and a critic of the present government, was illegally arrested without a
warrant on July 21, 2005 for supposedly murdering a journalist whose death
occurred while Jean-Juste was himself abroad. Amnesty International has
declared Jean-Juste to be a prisoner of conscience and has raised a health
and legal concern over Neptune, urging the interim government to abide by
its own constitution and grant Neptune a fair trial. The UN Special Envoy
to Haiti, Juan Gabriel Valdes, has also called for Neptunes release.
The World Bank reports that Haitis interim government is launching an
ambitious electoral registration process. The Banks claims were at odds with
the findings of a report the International Crisis Group issued the next day,
which found that only one-fifth of eligible voters some 870,000 people - had
been registered by July 29, none had yet received their new national identity
cards required for voting, and only 327 registration centers were open.
Because of deficiencies in the electoral process and the violent repression of
many of its members and supporters, Haiti's largest political party, Fanmi
Lavalas, is boycotting the proposed elections. But the Bank gives only the
unelected government's view of the situation.
The Bank also misrepresents the economic situation in the country, painting of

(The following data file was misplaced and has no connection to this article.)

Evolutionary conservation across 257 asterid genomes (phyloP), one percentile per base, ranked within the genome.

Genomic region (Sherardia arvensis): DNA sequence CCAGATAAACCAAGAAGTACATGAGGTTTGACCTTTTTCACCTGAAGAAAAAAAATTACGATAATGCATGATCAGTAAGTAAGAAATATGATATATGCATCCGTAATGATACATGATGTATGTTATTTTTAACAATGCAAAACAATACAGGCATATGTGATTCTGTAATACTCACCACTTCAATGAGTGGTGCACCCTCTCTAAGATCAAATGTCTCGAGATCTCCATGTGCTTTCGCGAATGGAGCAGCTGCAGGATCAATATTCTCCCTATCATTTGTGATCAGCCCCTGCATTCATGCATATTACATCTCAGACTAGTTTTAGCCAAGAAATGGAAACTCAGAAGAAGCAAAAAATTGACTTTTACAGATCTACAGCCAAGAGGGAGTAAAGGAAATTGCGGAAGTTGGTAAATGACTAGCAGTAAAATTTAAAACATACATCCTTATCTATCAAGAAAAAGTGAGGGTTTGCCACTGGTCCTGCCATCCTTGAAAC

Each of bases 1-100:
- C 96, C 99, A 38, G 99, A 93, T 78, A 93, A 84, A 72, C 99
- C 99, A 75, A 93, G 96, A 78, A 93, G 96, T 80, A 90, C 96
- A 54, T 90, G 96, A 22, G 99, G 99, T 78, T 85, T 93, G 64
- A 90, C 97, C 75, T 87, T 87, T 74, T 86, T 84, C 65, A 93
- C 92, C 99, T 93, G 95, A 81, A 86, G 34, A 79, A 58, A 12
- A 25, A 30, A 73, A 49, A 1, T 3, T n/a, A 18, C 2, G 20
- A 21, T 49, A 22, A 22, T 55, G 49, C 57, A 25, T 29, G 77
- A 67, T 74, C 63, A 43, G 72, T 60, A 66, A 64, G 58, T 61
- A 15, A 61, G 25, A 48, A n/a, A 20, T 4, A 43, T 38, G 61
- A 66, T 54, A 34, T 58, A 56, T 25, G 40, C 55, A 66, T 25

picture of economic progress since last year's coup. The article cites the
creation of tens of thousands of jobs. But since the labor force has been
growing by 60,000- 80,000 people per year, it is not clear that the jobs cited
have even been enough to keep Haiti's massive unemployment rate from growing
(some two-thirds of the population do not have formal employment).
The World Bank's whitewash of Haitis dire situation is especially troubling in
light of the Banks own role in helping to topple Haiti's democratically
elected government by suspending aid, under vague instructions from the US,
according to Columbia Universitys Jeffrey Sachs, special adviser to the UN
Secretary General, Kofi Annan.
We call upon the World Bank to cease taking sides in Haiti's civil conflict, and
to conduct an independent investigation into its own role in helping to
destabilize the prior elected, constitutional government.
Bill Fletcher, President
Co-Director, Haiti Reborn/Quixote Center
Brian Concannon Jr., Esq., Director
Institute for Justice & Democracy in Haiti
Olivia Burlingame-Gounmbri, Director
Ecumenical Program on Central America and the Caribbean (EPICA)